By posting the coyote awareness sign at Nip Spooner Park will  this in effect, to many parents, be an unofficial closing of the park?

I believe the Town of Collingwood has failed to act on the need to close the Nip Spooner park until coyotes are removed from the area. If residents are concerned about threats from coyotes then they can trap coyotes on their own properties. This is how it is left with the Town.

The Town has responded to their position to the Nip Spooner park by email response that signage will be added. I invite Dean to comment on this in our Facebook group  to help us understand why the Nip Spooner park is safe for kids to play and under what conditions should parents enter the park and use it with their kids.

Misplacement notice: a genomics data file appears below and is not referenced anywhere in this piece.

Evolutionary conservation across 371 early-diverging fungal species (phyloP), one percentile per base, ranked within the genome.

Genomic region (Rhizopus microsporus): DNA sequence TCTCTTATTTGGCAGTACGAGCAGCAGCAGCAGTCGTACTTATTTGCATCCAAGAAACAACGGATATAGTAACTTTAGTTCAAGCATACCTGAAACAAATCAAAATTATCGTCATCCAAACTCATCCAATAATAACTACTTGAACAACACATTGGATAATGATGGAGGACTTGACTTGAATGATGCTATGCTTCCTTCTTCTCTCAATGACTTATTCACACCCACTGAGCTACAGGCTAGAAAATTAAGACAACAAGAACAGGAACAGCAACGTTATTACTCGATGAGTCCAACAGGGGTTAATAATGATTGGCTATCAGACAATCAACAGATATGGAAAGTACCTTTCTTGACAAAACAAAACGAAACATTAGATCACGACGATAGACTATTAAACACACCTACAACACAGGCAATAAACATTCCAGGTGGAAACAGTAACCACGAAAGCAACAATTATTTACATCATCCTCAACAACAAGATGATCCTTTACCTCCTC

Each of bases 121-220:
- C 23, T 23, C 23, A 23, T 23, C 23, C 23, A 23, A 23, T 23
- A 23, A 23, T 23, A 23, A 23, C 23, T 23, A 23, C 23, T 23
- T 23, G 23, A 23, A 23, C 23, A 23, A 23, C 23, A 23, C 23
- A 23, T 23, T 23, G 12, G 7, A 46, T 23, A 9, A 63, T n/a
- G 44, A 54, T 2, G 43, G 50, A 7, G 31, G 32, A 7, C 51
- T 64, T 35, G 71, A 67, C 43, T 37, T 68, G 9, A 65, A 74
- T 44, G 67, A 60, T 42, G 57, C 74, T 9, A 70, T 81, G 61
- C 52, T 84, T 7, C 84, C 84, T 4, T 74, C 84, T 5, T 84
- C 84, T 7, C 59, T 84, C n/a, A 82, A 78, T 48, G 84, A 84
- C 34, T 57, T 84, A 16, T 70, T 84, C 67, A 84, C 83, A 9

As a parent; I would not take my child near this park in Collingwood.

If public opinion will help keep our parks safe then please email the Town of Collingwood with your concerns;

  1. email
  2. Email  Collingwood councilors and ask them to address the coyote concerns of Collingwood by removing them form Collingwood and keeping them out.
  3. Sign an electronic petition to ask for action.  The petition will be emailed to the Town of Collingwood Clerk.
  4. Present a deputation to the Town of Collingwood Council

Jeff Brown